Dr. Rani Abhay Bang and her husband, Dr. Abhay Bang, make a wonderful and inseparable couple, who have dedicated themselves completely to the social and educational upliftment of the lowest of the low, namely, the tribal people of Gadchiroli district in Maharashtra, their ‘Karmabhumi’, by providing effective medical and public health services to them.
On her return to India from the USA, Rani and her husband set up a grassroots health organization SEARCH (Society for Education, Action & Research in Community Health) in 1986. This institution, after surveying the health conditions among the people in the villages of Gadchiroli, came up with the startling discovery that 92 % of women in these villages had gynaecological disorders, a good part STD-related. Another study in the same 58 villages revealed that pneumonia was a major child killer.
Rani and her husband began working out solutions with the villagers’ involvement in 1993, when they set up Shodh-gram, 17 kms. from Gadchiroli, on a 13-acre plot. It is modelled on a typical Gond tribal village, with a tribal-friendly hospital complete with a small temple for a tribal deity. The hut-like wards, the outpatient department, the canteen, all have the tribal touch.
The ambiance was created to make the tribals feel at home.
The campus has a training centre, a research centre, an alcohol de-addiction centre, a pharmacy, quarters for the staff and a house for the Bangs, a prayer-cum-meeting hall, a kitchen-cum-dining hall, and quarters for visitors.
Every evening, before dinner, the people of Shodh-gram gather for a prayer meeting. Rani and Abhay give the lead with a rendering of Itani shakti hame dena data to be picked up by the others. The entire movement initiated by this couple is a fulfillment of the concept of Mahatma Gandhi’s ideal of evolutionary revolution. Gandhi’s influence is writ on every aspect of Shodh-gram.
The entire basis of research in Shodh-gram is participatory in character, and the objective is to search for healthcare for the rural and tribal populations of India. Many rural Dais, in 60 villages, have become barefoot doctors to help and treat thousands of uncared-for rural women. Rani influenced them with her humane qualities, her very transparent heart, and her effusive warmth.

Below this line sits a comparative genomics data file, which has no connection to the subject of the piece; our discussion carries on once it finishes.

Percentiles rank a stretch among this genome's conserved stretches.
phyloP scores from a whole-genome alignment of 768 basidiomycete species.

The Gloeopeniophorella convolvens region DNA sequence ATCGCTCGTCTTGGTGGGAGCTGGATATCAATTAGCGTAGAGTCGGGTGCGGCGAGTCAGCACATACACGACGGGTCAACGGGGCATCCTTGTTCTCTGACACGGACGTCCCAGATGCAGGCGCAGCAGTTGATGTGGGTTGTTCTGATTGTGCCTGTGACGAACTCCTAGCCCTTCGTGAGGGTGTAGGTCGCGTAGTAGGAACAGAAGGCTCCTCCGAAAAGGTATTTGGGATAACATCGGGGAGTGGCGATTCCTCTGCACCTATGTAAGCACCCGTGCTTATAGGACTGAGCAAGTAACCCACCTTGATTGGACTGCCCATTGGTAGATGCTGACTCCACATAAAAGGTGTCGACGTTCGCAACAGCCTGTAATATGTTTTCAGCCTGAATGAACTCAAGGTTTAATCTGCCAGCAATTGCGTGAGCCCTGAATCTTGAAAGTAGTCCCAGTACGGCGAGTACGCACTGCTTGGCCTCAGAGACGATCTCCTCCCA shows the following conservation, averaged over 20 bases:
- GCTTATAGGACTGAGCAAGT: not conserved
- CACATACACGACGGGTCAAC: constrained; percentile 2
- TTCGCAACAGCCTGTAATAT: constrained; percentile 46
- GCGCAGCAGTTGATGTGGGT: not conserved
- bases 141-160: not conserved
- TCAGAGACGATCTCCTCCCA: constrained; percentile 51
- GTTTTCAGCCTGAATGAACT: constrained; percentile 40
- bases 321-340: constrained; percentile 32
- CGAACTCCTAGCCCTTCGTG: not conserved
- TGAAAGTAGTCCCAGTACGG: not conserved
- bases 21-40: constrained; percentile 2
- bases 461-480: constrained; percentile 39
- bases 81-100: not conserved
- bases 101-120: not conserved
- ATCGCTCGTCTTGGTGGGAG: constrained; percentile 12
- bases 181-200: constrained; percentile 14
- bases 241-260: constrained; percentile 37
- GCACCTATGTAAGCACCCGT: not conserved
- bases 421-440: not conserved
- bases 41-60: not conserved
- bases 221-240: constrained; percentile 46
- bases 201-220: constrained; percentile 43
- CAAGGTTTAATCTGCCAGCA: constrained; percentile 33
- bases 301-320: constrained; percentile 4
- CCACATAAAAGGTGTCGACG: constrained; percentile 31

The locals responded eagerly to the overtures from the doctors-turned-social healers, and this unity of purpose was soon seen in the epoch-making campaign against alcoholism. The couple soon formed a Darumukti Sanghatna, and organised an ISO-village conference attended by 3,000 delegates, mostly women, who turned into enforcers of the “People’s Prohibition”.
Rani and her husband won the gratitude of thousands of women and children free from the physical and mental abuse of alcoholics.
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Rani and Abhay have conducted pioneering research in high prevalence of gynaecological problems in rural women. Other research areas include sexually transmitted diseases and AIDS control, child mortality, and acute respiratory infections in children. SEARCH also leads global research in newborn healthcare for rural areas, tribal health, alcohol and alcoholism, and adolescent sexual health. The work done by SEARCH has reduced the infant mortality rate in this tribal area to 12-30 % per 1,000. Organisations world-wide have accepted the new approach by SEARCH as an effective way to reduce child mortality.
SEARCH has provided light in an area scarce in doctors. It has become a beacon of hope and help for thousands of people from the most vulnerable sections of society.
SEARCH has received the MacArthur Foundation International Award for creative and social work. The Government of Maharashtra earlier honoured it with the Maharashtra Bhushan in 2003, for its work among the tribals. In 1996, it received the Seshadri Gold Medal for outstanding contribution to the field of community medicine in India. In 2005, TIME magazine honoured the couple and included them in its list of 18 Global Health Heroes.
Rani and Abhay strive to model themselves on Albert Einstein’s ideal. “A human being belongs to a whole we call the ‘Universe’, with limited time and space. He experiences himself…as something separated from the rest, a kind of optical delusion of his consciousness. This delusion is a kind of prison…restricting us to our personal desires, and affection for few persons nearest us. Our task must be to free ourselves from this prison…to embrace all living creatures, and the whole of nature.”
In the year 2006, Dr. Rani Abhay Bang received the Jamnalal Bajaj Award for Uplift and Welfare of Women and Children.
For more information about other past winners, visit the Jamnalal Bajaj Awards website.